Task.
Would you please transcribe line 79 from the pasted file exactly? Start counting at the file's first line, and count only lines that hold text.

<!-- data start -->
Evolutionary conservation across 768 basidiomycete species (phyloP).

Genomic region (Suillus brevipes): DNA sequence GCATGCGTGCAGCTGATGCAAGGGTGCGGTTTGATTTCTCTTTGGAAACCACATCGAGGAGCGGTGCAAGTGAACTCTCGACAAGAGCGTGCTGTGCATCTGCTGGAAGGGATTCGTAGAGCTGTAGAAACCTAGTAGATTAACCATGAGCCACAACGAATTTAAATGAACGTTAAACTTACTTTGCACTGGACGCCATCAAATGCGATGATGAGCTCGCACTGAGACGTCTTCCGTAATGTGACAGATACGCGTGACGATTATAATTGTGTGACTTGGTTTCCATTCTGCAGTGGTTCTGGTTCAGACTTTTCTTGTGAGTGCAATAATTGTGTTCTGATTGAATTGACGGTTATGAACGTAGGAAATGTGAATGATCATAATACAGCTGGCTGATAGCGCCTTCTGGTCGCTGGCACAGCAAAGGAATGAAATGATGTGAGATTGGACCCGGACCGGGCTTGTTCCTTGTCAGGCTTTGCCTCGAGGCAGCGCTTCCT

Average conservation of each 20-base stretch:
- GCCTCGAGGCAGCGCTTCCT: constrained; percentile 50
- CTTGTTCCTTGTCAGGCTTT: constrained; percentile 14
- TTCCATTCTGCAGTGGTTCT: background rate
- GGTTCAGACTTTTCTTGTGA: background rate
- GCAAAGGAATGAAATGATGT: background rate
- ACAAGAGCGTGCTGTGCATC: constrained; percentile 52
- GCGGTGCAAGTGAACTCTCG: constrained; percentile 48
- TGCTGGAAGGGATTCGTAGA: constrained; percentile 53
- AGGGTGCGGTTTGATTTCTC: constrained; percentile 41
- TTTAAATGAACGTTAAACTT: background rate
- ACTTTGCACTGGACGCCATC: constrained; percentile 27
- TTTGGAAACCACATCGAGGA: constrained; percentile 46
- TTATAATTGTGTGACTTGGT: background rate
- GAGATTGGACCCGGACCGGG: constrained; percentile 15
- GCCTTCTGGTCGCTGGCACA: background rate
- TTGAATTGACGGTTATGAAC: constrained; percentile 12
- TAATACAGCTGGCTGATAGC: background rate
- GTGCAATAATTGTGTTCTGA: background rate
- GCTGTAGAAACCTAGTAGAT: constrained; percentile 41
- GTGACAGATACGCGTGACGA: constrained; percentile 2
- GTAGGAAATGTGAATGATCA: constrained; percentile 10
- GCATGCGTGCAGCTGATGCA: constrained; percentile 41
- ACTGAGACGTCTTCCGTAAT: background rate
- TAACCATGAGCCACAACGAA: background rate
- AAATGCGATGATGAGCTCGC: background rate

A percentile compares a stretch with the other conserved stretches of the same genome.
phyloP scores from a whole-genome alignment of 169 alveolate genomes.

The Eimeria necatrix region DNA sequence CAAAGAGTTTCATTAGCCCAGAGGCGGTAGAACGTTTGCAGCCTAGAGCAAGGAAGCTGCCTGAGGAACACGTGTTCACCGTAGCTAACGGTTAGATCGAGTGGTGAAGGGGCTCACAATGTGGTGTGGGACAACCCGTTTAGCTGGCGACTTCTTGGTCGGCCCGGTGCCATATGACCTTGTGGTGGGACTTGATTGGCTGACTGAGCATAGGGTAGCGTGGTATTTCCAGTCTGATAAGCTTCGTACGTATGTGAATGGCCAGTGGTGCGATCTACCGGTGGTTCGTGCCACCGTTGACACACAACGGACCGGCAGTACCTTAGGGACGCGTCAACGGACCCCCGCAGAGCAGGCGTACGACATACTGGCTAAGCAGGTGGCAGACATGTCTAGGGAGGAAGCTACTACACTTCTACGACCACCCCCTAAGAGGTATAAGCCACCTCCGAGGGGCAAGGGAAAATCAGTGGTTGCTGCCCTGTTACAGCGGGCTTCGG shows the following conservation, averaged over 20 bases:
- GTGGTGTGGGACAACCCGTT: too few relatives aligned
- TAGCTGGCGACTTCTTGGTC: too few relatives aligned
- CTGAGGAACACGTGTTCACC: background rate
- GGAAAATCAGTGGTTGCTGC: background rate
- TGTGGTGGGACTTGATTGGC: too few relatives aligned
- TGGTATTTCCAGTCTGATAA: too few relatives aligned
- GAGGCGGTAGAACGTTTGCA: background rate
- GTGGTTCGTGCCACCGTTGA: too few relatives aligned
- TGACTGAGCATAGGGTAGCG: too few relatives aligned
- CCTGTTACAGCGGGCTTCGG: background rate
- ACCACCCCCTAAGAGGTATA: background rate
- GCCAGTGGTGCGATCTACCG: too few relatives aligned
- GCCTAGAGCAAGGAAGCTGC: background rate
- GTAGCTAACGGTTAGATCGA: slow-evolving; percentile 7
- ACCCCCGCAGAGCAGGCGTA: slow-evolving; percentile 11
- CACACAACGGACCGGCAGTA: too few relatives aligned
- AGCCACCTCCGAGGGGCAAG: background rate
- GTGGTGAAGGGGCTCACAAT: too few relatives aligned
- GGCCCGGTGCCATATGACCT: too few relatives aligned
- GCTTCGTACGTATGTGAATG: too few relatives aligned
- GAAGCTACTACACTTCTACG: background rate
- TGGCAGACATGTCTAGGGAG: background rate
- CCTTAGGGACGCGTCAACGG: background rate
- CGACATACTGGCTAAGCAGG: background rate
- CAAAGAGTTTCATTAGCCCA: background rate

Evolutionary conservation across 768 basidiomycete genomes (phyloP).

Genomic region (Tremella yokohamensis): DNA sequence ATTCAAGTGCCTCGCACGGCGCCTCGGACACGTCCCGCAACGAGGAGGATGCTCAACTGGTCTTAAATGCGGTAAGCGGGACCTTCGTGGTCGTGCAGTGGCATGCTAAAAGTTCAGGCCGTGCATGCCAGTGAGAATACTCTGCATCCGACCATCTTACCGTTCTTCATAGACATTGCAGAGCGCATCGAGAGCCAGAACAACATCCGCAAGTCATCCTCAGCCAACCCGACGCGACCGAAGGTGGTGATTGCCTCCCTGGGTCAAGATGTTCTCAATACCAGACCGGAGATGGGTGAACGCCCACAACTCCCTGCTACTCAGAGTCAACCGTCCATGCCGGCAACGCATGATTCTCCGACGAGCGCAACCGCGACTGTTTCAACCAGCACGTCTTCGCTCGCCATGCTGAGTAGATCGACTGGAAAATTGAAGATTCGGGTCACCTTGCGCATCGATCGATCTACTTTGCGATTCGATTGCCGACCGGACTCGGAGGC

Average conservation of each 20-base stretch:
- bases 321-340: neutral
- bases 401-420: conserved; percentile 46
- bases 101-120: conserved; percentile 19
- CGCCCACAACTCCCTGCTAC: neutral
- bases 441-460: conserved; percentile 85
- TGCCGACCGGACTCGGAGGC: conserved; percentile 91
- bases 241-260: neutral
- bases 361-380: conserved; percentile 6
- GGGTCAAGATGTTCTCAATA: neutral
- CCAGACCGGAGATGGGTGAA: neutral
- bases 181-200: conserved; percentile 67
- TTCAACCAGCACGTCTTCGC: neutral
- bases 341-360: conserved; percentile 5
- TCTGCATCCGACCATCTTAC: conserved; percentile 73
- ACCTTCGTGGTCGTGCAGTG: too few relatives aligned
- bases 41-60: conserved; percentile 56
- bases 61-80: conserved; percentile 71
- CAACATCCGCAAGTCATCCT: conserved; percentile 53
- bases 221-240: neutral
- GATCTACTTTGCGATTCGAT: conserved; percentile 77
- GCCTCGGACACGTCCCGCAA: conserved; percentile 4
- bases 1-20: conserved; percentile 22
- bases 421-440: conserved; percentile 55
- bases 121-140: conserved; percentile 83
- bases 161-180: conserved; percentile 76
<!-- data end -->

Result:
- GATCTACTTTGCGATTCGAT: conserved; percentile 77